President D.M. Wiggins

By on July 6, 2012

President Dossie Marion Wiggins’ photograph from the 1939 Texas College of Mines Flowsheet.

On June 20, 1935, the El Paso Herald Post announced the appointment of Dr. D.M. Wiggins as the Texas State School of Mines and Metallurgy’s (now UTEP) new president. Dossie Marion Wiggins earned his Bachelor of Arts degree from Hardin-Simmons University in Abilene, Texas. He then went on to earn a Master’s and a Doctorate degree from Yale, finishing in 1930. Before coming to the Texas State School of Mines and Metallurgy, Wiggins worked at various Texas school systems. Wiggins served as Dean of students at Hardin-Simmons University in 1924 until he left that position for a new one at our institution here in El Paso. On September 18, The Prospector reported Dr. Wiggins’ arrival in El Paso. However, it was not until October 8 that same year that the school’s new president was to be inaugurated. The inauguration ceremony was held in Holliday hall near to Kidd Field. Some two thousand invitations were sent for the inauguration proceedings, including over eighty sent to staff of other colleges and universities.

During his thirteen years as president, the college saw “undreamed-of increases” in student registration totals, as well as a doubling of construction projects throughout the campus. As the country climbed out of the Great Depression, President Wiggins stressed the importance of Liberal Arts programs as well as pushed for a prosperous football team, which was important to the El Paso community. A page in the 1939 Flowsheet stated: “if progress and achievement in an institution of learning can be attributed to any one driving force, that impetus is President Wiggins…Dr. Wiggins is the logical president for the College of Mines during these formative days.” Wiggins was also known for his persuasive speaking abilities, with some calling him a “good politician” who had the ability to talk the Texas Legislature out of money. The Texas College of Mines and Metallurgy was not D.M. Wiggins’ final academic position. After the Texas College of Mines he accepted the presidency at Texas Tech University in Lubbock. He served there from 1948-1952. A street is named after former-President Wiggins here on the University of Texas at El Paso campus with the UTEP Library located on it.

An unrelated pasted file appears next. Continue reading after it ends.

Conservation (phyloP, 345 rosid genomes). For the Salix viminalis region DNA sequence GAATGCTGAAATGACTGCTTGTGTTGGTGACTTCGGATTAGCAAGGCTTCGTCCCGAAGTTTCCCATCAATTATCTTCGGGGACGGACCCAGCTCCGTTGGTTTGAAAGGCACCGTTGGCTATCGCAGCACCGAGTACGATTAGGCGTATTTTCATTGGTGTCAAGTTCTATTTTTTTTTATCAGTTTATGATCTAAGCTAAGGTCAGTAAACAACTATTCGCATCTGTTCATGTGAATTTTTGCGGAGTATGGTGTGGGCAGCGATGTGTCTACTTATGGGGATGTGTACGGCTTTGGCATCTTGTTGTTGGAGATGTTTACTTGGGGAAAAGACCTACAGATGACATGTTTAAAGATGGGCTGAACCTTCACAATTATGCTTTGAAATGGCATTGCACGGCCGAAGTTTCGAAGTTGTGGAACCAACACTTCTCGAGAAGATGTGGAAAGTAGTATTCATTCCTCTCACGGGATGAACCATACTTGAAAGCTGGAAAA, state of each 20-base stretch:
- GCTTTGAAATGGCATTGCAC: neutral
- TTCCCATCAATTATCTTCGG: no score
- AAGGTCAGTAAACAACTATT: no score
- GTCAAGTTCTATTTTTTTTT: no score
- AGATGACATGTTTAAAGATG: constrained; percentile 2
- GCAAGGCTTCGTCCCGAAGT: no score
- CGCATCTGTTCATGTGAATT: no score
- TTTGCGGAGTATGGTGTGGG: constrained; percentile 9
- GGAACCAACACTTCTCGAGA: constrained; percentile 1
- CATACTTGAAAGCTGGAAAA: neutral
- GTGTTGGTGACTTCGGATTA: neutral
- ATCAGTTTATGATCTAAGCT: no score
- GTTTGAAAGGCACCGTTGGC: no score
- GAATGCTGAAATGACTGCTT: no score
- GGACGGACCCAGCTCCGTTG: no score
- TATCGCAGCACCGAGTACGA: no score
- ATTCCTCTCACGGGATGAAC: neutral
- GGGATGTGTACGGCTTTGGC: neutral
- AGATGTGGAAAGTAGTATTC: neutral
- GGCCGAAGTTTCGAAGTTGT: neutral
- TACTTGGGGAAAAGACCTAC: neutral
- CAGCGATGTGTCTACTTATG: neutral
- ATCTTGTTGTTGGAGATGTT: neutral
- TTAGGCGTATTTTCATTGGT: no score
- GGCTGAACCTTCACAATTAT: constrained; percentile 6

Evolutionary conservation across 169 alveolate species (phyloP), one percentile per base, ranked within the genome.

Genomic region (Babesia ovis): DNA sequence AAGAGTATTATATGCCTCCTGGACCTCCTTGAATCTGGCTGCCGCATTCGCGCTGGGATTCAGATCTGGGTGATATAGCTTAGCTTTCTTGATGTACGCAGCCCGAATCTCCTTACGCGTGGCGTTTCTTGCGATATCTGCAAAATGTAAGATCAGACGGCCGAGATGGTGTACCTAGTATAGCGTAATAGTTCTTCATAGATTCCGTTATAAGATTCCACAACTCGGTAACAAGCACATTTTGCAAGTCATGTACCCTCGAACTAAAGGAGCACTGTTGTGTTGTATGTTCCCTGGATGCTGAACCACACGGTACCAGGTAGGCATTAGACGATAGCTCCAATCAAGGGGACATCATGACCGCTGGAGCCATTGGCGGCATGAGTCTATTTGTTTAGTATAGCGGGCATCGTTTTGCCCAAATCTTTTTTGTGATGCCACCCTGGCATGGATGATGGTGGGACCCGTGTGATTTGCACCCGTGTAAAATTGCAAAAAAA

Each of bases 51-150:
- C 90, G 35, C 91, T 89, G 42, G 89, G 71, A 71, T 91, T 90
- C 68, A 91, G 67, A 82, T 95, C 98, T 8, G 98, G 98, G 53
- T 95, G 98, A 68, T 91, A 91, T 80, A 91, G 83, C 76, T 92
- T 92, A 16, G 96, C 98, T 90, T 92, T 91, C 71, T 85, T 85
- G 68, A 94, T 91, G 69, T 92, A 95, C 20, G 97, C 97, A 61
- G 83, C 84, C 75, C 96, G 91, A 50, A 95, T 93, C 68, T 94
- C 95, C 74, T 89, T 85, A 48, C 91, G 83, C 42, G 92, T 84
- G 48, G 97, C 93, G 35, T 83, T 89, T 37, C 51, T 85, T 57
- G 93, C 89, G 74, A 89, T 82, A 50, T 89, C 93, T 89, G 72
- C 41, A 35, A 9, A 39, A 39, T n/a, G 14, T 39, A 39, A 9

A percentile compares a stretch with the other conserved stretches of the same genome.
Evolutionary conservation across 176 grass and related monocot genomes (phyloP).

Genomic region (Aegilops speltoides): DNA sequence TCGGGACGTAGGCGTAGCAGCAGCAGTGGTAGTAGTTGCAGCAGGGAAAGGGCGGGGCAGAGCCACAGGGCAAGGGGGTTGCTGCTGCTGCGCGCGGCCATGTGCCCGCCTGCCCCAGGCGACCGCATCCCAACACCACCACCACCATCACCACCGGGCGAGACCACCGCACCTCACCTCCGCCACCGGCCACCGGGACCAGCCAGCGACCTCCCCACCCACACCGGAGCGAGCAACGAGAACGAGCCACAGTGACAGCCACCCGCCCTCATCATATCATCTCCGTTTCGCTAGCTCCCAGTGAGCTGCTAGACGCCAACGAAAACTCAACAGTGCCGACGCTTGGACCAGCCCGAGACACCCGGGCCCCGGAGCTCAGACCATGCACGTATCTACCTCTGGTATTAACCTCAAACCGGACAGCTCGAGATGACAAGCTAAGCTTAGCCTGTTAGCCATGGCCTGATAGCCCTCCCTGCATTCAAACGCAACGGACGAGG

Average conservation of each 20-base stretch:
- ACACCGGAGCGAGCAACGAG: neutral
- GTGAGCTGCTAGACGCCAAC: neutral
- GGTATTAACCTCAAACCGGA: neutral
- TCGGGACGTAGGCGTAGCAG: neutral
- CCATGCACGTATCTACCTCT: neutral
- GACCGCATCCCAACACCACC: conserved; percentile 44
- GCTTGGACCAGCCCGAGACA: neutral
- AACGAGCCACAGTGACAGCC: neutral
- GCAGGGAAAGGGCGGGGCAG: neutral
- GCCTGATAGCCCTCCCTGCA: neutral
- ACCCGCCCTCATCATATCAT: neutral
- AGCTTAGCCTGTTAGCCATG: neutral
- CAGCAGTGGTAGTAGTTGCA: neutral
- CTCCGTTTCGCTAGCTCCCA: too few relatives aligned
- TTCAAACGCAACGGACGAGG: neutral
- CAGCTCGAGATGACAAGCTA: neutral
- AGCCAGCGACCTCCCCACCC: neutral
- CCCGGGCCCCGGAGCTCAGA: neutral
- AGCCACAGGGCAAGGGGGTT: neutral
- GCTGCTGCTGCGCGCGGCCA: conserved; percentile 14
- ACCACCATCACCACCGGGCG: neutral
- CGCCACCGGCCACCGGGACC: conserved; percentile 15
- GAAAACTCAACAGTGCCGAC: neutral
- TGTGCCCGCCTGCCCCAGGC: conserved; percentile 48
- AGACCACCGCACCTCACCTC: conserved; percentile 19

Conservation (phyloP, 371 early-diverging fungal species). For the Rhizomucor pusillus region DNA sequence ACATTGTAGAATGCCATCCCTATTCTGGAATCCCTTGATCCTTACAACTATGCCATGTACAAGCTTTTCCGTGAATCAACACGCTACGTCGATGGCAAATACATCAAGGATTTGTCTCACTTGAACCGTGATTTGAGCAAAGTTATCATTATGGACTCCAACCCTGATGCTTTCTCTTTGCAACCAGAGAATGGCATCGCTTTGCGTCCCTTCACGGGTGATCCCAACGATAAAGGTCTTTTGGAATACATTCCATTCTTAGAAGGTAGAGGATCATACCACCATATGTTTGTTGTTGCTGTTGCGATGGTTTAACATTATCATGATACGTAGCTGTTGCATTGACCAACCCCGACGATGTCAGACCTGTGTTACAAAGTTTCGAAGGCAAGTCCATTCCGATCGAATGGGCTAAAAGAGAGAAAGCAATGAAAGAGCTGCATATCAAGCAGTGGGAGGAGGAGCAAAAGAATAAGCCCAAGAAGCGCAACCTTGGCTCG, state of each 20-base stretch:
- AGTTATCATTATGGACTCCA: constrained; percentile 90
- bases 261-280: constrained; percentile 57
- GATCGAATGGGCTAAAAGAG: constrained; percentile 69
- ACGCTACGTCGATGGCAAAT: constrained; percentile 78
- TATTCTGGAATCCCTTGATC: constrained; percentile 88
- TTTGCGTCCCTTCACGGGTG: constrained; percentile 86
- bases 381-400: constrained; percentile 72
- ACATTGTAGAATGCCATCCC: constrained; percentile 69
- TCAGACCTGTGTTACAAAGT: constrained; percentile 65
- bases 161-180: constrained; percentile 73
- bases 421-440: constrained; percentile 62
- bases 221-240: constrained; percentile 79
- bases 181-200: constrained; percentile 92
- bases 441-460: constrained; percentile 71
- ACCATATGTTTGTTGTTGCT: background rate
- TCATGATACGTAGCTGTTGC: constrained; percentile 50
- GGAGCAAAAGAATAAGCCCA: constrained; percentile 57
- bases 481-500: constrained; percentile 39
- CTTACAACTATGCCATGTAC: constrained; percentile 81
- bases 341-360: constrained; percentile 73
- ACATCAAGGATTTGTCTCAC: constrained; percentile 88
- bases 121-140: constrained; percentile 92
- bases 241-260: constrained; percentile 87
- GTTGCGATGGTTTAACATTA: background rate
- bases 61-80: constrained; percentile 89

[Sources: The Prospector, September 18, 1935; El Paso Herald Post, June 20, 1935; 1939 Flowsheet, Texas State School of Mines and Metallurgy; Francis L. Fugate, Frontier College: Texas Western at El Paso, The First Fifty Years (El Paso, TX: Texas Western Press, 1964.)]

Bryan Winter is an assistant in the C.L. Sonnichsen Special Collections Department of the UTEP Library. He earned a BS in Geography from New Mexico State University, and is currently in his final year as an MA student in History at UTEP.